Facing backlash after news of terminating one of its Staten Island, New York warehouse workers, Amazon explained that the company's decision to fire the employee has nothing to do with his demand for a better coronavirus response.
In a statement released yesterday, the e-commerce giant highlighted that the worker, who led a walkout with other employees demanding better health measures amid the deadly virus was fired indeed, but that the decision was taken after "the worker, who was sent home after reporting being in direct contact with a COVID-19 supervisor, violated safety measures and came back for the protest, endangering others' lives".
Amazon clarified that assistant manager Christian Smalls was asked to stay at home for a 14-day paid quarantine, following information that he had been in touch with an individual who was later diagnosed with the novel coronavirus.
The company continued to explaine that the employee has committed a serious violation of safety measures taken by Amazon to keep its teams safe across the world, as the virus continues to take more than 42k lives worldwide.
Give it up for the 100 Amazon warehouse workers on Staten Island who walked out this afternoon to demand safe working conditionspic.twitter.com/CtlTDsLDUm— Eric Blanc (@_ericblanc) March 30, 2020
On his Twitter, Christian Smalls denied Amazon's claims saying that "he was not on a paid leave." He also accused the company of lying to the public and that while they sent him home a few days ago "they didn't do the same with other employees who were in contact with the same supervisor".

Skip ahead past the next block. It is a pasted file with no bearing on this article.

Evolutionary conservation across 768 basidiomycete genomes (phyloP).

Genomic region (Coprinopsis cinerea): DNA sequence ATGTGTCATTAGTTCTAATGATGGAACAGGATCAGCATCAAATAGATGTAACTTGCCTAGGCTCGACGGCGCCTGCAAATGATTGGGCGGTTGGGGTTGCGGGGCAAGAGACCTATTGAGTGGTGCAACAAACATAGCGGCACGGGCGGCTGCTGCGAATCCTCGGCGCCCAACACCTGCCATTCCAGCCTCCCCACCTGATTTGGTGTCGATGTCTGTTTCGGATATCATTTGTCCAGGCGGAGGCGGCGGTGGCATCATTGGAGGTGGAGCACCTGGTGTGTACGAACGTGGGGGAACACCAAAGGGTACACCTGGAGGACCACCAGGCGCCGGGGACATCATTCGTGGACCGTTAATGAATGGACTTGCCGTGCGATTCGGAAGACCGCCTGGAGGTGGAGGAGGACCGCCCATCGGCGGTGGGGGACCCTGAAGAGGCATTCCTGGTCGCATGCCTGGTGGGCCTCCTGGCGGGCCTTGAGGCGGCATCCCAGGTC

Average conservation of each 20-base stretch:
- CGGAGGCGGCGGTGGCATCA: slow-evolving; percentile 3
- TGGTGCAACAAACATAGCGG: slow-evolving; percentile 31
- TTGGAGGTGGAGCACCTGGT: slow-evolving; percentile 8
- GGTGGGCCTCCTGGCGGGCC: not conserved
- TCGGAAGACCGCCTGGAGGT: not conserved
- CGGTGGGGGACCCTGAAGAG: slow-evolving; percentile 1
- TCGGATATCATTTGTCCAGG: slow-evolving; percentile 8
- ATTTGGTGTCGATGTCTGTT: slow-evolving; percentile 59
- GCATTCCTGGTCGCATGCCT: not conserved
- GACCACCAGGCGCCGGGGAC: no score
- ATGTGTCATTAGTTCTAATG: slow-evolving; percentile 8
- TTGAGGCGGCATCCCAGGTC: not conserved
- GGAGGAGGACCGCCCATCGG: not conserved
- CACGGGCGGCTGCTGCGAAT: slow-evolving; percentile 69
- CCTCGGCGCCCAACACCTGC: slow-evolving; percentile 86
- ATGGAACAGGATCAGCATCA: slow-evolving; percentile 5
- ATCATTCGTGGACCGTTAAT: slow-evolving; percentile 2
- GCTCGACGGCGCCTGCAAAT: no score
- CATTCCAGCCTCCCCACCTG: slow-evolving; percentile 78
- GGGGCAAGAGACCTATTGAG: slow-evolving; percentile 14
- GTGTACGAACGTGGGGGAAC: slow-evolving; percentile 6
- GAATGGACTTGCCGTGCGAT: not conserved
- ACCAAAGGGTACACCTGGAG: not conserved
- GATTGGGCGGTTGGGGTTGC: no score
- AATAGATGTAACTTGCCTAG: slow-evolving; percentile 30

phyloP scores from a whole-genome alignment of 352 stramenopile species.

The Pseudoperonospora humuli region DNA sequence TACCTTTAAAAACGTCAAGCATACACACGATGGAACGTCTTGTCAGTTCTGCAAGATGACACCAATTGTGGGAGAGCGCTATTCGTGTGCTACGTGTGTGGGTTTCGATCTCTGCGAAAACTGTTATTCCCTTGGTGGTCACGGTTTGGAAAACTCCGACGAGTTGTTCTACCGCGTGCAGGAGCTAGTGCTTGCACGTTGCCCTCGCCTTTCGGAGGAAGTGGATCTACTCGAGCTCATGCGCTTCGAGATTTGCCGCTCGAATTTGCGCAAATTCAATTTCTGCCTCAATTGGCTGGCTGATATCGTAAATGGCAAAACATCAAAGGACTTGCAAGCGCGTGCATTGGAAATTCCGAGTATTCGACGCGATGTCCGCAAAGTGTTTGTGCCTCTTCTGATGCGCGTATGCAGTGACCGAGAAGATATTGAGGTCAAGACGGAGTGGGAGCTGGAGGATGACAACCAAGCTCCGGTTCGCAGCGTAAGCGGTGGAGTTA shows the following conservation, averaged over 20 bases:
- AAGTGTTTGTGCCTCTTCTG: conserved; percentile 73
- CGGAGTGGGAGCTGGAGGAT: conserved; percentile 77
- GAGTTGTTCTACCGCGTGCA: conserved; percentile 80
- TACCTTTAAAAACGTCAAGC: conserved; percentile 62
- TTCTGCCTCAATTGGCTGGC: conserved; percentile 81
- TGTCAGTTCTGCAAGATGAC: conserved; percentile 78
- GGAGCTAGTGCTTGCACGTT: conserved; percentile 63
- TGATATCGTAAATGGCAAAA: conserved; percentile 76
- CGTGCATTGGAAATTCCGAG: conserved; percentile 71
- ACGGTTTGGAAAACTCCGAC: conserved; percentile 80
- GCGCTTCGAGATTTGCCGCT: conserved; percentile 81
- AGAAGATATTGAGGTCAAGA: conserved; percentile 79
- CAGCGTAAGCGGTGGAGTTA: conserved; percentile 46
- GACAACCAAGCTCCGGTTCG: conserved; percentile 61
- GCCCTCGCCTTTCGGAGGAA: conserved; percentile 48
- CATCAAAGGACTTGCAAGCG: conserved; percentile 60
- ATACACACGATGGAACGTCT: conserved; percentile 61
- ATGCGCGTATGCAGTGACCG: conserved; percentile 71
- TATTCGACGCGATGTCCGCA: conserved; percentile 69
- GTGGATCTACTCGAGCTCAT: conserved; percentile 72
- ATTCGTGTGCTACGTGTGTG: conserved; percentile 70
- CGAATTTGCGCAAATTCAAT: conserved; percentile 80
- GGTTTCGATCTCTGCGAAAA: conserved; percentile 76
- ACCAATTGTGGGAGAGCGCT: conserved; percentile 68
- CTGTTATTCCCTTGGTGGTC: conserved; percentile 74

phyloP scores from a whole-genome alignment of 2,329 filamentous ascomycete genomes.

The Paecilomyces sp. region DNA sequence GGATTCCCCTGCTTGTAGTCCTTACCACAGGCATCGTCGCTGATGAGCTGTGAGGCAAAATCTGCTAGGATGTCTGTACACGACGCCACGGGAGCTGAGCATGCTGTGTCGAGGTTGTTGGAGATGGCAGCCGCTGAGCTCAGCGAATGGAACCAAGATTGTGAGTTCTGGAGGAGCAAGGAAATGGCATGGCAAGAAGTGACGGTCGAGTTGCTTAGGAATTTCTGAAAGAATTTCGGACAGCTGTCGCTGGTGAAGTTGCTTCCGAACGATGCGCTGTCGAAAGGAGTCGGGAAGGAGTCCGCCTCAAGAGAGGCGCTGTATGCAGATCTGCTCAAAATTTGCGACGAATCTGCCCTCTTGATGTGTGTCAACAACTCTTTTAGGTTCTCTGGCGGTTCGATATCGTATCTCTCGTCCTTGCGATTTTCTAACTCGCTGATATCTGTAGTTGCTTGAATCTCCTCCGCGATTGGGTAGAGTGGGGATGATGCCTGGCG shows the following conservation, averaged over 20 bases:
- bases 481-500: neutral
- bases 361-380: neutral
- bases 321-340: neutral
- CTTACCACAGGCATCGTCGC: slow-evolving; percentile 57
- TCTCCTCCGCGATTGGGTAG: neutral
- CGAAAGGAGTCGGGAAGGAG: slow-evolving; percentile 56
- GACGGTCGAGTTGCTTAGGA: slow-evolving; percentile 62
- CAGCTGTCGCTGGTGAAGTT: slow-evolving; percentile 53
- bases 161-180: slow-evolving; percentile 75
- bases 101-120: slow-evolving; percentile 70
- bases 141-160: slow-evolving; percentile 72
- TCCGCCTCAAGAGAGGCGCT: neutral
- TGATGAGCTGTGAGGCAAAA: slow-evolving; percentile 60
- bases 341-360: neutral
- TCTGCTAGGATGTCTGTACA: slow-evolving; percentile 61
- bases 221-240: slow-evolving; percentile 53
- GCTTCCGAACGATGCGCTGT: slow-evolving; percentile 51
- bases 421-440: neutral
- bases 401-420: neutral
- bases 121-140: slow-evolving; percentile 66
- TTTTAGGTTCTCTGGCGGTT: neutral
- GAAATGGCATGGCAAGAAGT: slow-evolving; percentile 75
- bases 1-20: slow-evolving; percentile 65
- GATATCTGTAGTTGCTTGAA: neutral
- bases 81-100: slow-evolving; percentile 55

I held safe calm rallies in the break room everyday this week I was not on paid quarantine don’t believe the Hype #AMAZON #stopthelies You sent me home Saturday but not these people who were direct contact with a positive tested supervisor to keep operations going pic.twitter.com/P1spN8uaNU— Christian Smalls (@Shut_downAmazon) March 30, 2020
Exclusive: Leader of today's Amazon warehouse coronavirus-related strike was just fired. He says it was retaliation. Amazon says it was enforcing safety rules by terminating him. https://t.co/YfuQBfJz86— Josh Eidelson (@josheidelson) March 30, 2020
Amazon has been slammed for its decision to carry on with manufacturing and shipping services across the US despite the drastic rise of coronavirus infections in the country. The company only grants employees with no record of direct contact with confirmed cases unpaid leaves, while it says it's putting extra effort into cleaning its sites regularly.
Amazon workers in NYC went on strike to demand their warehouse be cleaned after someone tested positive for #coronavirus. At least 19 Amazon warehouses have positive cases.— AJ+ (@ajplus) March 31, 2020
A worker who organized the NYC protest has been fired — Amazon says for violating safety guidelines. pic.twitter.com/gws5OGGBRK
New York City Mayor Bill de Blasio has ordered the city’s human rights commissioner to investigate the incident.
A few weeks ago de Blasio called on the federal government to call for a nationwide lockdown, a demand that was refused by US President Donald J. Trump, who insisted that "people should go on with their lives to avoid an economic collapse."
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